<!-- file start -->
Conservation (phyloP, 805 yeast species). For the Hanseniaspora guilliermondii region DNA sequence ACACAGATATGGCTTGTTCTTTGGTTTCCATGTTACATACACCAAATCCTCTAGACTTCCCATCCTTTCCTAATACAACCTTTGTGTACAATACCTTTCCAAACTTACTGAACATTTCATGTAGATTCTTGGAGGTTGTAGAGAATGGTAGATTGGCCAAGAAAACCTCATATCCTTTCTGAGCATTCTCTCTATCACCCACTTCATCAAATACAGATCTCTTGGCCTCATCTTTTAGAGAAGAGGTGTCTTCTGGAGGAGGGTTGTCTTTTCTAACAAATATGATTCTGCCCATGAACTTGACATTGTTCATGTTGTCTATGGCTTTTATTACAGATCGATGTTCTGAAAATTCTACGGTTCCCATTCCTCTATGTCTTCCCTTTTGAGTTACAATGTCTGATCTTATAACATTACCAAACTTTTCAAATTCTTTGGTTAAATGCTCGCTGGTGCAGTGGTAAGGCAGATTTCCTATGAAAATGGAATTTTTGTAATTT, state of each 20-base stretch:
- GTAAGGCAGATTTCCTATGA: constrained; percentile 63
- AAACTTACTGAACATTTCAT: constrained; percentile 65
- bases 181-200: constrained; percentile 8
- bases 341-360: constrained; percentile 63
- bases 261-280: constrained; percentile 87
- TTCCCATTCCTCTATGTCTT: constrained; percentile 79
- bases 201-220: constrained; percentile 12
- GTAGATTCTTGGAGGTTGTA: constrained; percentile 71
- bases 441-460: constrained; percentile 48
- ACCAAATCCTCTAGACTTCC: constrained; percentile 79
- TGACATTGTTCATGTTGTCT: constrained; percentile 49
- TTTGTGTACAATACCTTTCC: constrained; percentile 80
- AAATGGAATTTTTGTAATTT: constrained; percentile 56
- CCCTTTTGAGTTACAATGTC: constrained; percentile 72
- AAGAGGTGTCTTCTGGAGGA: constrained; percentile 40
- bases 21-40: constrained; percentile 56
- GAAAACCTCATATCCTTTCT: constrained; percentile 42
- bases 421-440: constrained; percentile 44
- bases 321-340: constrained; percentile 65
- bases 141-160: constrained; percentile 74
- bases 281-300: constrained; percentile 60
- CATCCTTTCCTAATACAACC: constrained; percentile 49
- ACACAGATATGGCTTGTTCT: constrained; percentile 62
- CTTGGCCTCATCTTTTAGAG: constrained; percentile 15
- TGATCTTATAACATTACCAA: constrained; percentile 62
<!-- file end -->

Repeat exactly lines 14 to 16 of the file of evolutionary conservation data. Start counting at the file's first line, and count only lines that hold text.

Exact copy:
- AAATGGAATTTTTGTAATTT: constrained; percentile 56
- CCCTTTTGAGTTACAATGTC: constrained; percentile 72
- AAGAGGTGTCTTCTGGAGGA: constrained; percentile 40